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Immigration bill gaining more support

ATLANTA - Illegal immigrants are overburdening Georgia's health care system, undercutting wages paid to legal workers and contributing to the state's gang problem, supporters of a crackdown on illegals said Monday.

But opponents of a Senate bill aimed at people in the state illegally continued to hammer at the potential harm it would do to illegal immigrants and society at large, particularly a provision denying health care to those who cannot prove their legal status.

Picking up on arguments aired last week, they asked the Senate Public Safety and Homeland Security Committee to remove any references to health care from the measure.

The committee heard from more than 20 speakers on the second of two days of public hearings.

Chairman Brian Kemp, R-Athens, said the panel would vote on the bill this afternoon.

The legislation would require state and local government agencies to verify the legal status of people seeking most public benefits.

Emergency care, immunizations, treatment for communicable diseases and K-12 education are not included because federal courts have ruled that those services must be provided to anyone.

In addition, the bill's sponsor, Sen. Chip Rogers, R-Woodstock, has agreed to exempt services to children and prenatal care.

The bill also targets employers in two ways. It would prohibit government agencies from entering into contracts with businesses that employ illegal workers and discourage private companies from hiring illegals by denying tax benefits to those who do.

Last week's hearing was dominated by health care professionals opposed to the bill.

But on Monday, Dr. Geraldine Wade urged lawmakers to pass the measure to relieve hospital emergency rooms of an influx of illegal immigrants who use them for non-emergencies, crowding out seriously ill patients.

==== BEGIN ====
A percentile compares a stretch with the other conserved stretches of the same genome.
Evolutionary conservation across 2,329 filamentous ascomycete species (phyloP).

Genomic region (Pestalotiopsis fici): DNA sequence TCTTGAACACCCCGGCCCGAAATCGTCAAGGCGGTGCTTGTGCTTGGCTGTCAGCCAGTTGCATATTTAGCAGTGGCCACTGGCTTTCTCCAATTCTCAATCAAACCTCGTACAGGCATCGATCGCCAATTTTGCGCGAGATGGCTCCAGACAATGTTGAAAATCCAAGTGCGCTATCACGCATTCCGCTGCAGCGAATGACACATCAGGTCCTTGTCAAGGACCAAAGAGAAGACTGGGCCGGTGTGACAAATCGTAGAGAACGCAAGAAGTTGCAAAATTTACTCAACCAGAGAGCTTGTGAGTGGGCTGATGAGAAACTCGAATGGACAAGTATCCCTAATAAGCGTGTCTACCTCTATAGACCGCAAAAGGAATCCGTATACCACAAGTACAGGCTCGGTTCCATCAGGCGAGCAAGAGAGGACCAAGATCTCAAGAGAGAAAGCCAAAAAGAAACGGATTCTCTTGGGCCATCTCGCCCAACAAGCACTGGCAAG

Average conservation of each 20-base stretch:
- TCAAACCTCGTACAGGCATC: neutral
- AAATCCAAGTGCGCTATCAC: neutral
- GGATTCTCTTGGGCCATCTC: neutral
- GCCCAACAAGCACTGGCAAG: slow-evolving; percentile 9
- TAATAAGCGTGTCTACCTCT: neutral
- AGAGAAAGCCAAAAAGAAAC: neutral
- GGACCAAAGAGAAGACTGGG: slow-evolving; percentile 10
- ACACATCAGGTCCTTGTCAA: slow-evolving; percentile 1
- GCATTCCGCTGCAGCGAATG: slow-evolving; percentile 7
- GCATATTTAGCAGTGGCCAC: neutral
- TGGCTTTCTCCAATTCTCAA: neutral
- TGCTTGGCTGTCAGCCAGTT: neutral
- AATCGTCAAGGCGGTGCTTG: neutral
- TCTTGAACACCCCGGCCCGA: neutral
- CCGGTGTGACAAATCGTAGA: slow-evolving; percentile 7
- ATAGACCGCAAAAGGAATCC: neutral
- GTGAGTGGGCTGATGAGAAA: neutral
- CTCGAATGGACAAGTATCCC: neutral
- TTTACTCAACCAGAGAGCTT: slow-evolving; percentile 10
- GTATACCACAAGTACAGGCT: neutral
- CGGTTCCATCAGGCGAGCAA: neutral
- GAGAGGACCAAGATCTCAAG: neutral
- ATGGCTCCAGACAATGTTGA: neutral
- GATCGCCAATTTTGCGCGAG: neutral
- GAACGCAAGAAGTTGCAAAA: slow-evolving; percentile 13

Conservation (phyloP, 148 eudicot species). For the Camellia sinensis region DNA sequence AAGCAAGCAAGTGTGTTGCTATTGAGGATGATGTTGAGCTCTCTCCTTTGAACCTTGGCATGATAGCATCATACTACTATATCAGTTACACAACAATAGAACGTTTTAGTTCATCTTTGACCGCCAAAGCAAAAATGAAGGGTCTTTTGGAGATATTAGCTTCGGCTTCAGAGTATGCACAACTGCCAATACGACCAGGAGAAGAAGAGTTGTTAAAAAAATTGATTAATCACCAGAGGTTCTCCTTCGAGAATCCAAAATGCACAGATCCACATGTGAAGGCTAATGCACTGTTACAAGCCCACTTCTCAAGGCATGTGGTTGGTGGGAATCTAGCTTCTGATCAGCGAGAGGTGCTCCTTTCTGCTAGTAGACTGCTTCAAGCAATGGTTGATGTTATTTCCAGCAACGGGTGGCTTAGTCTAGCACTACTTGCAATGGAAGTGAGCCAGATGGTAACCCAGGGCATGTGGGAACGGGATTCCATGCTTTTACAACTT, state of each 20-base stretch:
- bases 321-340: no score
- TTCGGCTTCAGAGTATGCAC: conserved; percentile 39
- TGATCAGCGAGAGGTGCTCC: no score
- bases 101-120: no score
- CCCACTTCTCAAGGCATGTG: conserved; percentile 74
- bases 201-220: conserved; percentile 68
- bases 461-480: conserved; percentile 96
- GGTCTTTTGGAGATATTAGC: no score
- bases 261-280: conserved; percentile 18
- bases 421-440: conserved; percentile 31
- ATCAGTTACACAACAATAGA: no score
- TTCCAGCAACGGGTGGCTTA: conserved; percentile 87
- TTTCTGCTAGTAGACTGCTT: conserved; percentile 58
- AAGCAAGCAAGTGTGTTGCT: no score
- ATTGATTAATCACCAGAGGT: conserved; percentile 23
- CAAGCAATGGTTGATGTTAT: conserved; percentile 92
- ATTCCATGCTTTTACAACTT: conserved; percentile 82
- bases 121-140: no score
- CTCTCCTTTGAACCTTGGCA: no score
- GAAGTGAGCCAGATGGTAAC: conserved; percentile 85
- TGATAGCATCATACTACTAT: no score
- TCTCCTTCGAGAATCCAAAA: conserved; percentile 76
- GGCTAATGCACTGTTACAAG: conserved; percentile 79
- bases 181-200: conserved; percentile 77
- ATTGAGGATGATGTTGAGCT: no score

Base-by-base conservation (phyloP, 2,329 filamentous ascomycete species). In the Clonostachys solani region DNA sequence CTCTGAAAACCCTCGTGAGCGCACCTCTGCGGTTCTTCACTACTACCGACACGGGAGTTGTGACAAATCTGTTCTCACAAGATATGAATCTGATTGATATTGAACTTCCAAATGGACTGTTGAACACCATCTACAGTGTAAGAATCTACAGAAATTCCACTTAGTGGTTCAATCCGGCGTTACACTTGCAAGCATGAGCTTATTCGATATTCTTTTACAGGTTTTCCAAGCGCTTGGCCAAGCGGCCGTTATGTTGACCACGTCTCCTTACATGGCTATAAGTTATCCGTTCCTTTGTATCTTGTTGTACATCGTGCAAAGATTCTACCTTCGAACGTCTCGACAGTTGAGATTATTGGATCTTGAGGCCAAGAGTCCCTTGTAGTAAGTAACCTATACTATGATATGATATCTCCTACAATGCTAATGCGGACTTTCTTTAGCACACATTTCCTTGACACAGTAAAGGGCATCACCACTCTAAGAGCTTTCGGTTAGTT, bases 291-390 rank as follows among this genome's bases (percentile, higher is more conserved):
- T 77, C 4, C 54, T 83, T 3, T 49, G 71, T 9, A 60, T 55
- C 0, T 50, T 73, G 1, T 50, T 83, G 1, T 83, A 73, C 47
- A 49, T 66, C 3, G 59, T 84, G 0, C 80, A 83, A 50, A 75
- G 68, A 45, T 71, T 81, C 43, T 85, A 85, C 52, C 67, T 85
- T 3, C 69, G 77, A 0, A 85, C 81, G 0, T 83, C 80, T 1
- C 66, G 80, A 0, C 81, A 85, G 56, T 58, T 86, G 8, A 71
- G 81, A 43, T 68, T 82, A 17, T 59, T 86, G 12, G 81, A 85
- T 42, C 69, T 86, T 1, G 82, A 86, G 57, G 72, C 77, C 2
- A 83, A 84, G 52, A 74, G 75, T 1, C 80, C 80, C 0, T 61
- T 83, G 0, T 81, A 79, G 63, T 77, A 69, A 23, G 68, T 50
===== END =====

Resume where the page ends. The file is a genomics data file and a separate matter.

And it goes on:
"They come in for minor ailments,'' said Wade, who has worked in several emergency rooms in metro Atlanta, including the Gwinnett Hospital System. "High volumes of non-emergency care are greatly jeopardizing our system.''

But other health professionals and their representatives argued that the bill's verification requirements would drive more illegals - not fewer - into emergency rooms because they will forego preventive care and not seek help until they're very sick.

"If we create a climate of fear in this state, we'll drive folks to expensive emergency rooms, where federal law requires them to see anybody who walks in,'' said Earl Rogers, a lobbyist for the Georgia Hospital Association.

"I'd rather treat them on the front end, when I can save a lot of money, rather than on the back end, where it's going to cost a whole lot more.''

Others complained about other aspects of the illegal immigrant problem.

Jeff Hermann, of Covington, who runs a landscaping business in Walton County, said he has struggled to make ends meet because he won't hire illegal workers, while many larger competitors don't have such scruples.

"It's hard to be a little guy ... in competition with people who hire illegal aliens and pay them $4 to $5 an hour,'' he said.

Two other speakers complained that illegal immigrants have contributed to gang activity, both in suburban counties outside of Atlanta and in the inner city.

But beyond any problems caused by people who have entered the U.S. illegally is the fact that they're breaking the law, said D.A. King, president of the Dustin Inman Society, named in honor of a 16-year-old Woodstock youth struck and killed in 2000 by a car allegedly driven by an illegal immigrant.

"(The bill) will encourage the state of Georgia to begin obeying the rule of law,'' King said.

Some of Georgia's major industries had problems with the original version of Rogers' bill.

But on Monday, representatives of building contractors and the state's carpet industry endorsed changes Rogers has agreed to make to the legislation.

For one thing, it doesn't hold contractors responsible for subcontractors who hire illegal workers.